The goal of turning Seoul, South Korea’s capital city for more than 600 years, into Asia’s premier financial hub has long been a dream.
Recent reports on the exit of financiers from Hong Kong might point to a chance for Seoul to achieve its ambition of more than 15 years. But it is rarely mentioned in lists of potential Asian financial hubs. What is worse, authorities seem to have no concrete plan to join the already fierce competition among major cities in the region all wanting to take the mantle from Hong Kong.
While many raise questions over the government’s passive pursuit of its dream at what seems to be an opportune time, financial authorities have claimed that Seoul has long offered the kind of benefits that rivals such as Tokyo are introducing, and are further seeking ways to fulfill their goal. But they do not believe that now is the time to attract such players to the country.
“Even though some say that Hong Kong is losing its capability as global investment banking firms are reviewing whether to stay or leave, we think that they won’t leave, since the firms have already nestled in the region. It would be difficult for them to relocate now,” said a Financial Supervisory Service official of Financial Hub Korea.
With Hong Kong losing its luster amid China’s promulgation of the national security law, many financiers have considered exiting the market. To capture the big players, countries such as Japan, Singapore and the UK have suggested drastic incentives -- from short-term visa waivers and tax advice to free office space.
Since established financial centers such as London and Singapore are racing ahead to attract more firms who wish to relocate, Seoul needs more time to chase its dream, according to the official. The authorities will continuously push for the plan to be a financial hub in cooperation with the local government, but no additional schemes will be rolled out anytime soon.
Seoul’s plan of becoming a financial hub dates back to the Roh Moo-hyun administration in 2002. The road map was set the following year and the city was designated a financial center in January 2009 as part of the drive to lure big financial players from abroad.
Another official in charge of the international finance division at the Financial Services Commission said that seeing firms mulling an exit from Hong Kong as a chance to draw them in could create a “let’s fight” situation, which could lead the country to suffer a side blow in running battles between the US and China.
According to the official, the authorities planned incentives nearly 15 years ahead of the neighboring countries’ recent ideas to allure big players. Instead of throwing unprecedented offers, the local authorities will continue to push its original plan, saying the financial hub is a long-term initiative and requires more regulatory changes.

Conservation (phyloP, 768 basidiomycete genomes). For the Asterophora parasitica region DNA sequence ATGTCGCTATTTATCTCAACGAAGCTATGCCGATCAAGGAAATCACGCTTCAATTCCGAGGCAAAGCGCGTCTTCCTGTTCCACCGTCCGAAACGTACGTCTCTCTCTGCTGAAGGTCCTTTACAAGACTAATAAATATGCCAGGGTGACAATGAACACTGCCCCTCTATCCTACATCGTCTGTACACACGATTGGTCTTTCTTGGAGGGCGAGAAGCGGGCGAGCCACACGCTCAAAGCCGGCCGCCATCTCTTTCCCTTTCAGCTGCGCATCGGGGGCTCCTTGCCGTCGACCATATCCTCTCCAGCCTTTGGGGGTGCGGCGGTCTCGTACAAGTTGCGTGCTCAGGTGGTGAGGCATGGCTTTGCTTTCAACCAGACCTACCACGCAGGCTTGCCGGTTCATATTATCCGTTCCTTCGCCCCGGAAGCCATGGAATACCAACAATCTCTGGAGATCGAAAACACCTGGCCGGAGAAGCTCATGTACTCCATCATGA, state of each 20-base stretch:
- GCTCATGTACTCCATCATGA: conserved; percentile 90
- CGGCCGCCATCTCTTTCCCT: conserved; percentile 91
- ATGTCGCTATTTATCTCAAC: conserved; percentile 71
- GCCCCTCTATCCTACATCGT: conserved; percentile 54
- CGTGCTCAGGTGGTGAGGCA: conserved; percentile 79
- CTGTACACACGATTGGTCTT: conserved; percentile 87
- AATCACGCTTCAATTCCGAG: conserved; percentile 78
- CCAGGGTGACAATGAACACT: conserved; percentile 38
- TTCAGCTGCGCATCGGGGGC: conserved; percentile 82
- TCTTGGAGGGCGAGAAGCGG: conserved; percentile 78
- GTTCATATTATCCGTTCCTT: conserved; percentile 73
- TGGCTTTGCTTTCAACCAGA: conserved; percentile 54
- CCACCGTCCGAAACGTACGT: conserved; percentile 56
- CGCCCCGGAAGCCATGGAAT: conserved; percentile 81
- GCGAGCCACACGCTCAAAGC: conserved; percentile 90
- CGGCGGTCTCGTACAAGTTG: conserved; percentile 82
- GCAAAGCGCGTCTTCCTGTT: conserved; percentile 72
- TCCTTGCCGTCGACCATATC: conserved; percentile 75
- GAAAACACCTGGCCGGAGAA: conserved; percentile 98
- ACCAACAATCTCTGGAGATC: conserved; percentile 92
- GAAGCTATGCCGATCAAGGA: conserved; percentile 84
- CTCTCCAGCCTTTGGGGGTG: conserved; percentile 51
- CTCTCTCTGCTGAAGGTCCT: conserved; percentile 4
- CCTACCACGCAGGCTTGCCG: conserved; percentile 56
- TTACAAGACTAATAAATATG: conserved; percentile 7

“It would be unfair to expect Seoul to take over Hong Kong’s position (as a financial hub). It is like comparing apples to oranges, and doesn’t make sense. The departure point is different between the two cities, considering even basic environments such as language and laws. We are trying but it is expected to take a longer time,” the FSC official said.
“Without fundamental changes in regulations and the labor standard law, it doesn’t look that easy (to be the financial center). To accelerate the plan, we (authorities) request earnestly that both the Ministry of Economy and Finance and the National Assembly to ensure tax benefits and revise the strict regulations.”
Market watchers agreed that restrained regulations and laws result in the lack of freedom for financial activities here.
Language and the size of the domestic economy also make the country a less attractive market for overseas financiers. Overall, it is likely that Singapore will be the next financial center in Asia, if Hong Kong loses its position.
“Singapore is most likely to emerge as the main Asian financial center. It has an English common law system that most companies and financial institutions prefer to make deals or resolve disputes under. Both Japan and Korea operate under civil law systems. Singaporeans also speak English, the language of global commerce and finance. Neither Seoul nor Tokyo can replicate this level of fluency quickly. English allows many foreigners to work locally,” said Asim Hussain, an analyst at KB Securities.
“Singapore’s main weakness is a small stock market. Korea’s stock market is two to three times bigger than Singapore’s, while Japan is even nine to 10 times bigger. However, the other major benefit Singapore offers is that it has many Mandarin speakers given its official language status. This enables Singaporeans to do more deals with Chinese firms and financial institutions.”
Some experts also picked Singapore as the next possible exit location for Hong Kong’s big players, agreeing on the matter such as the language barrier and policies that Seoul has. They further think that dreaming of being a financial hub is a crushed hope.
“It has been way more than 10 years since the city planned to be Asia’s financial hub, but what has it achieved so far? I think Seoul has to think better of its goal of achieving the hub spot. The city can never be like Singapore or Hong Kong,” Lee Min-hwan, a finance professor at Inha University said, while highlighting that its plan needs to be differentiated.”
Trying to follow exactly the same strategies as advanced markets would continuously let the city fall behind. Since we have our own strong points such as microfinance and information technology infrastructure, it would be better to enhance the market’s competitive power by exporting finance instead of importing, he added.
By Jie Ye-eun (firstname.lastname@example.org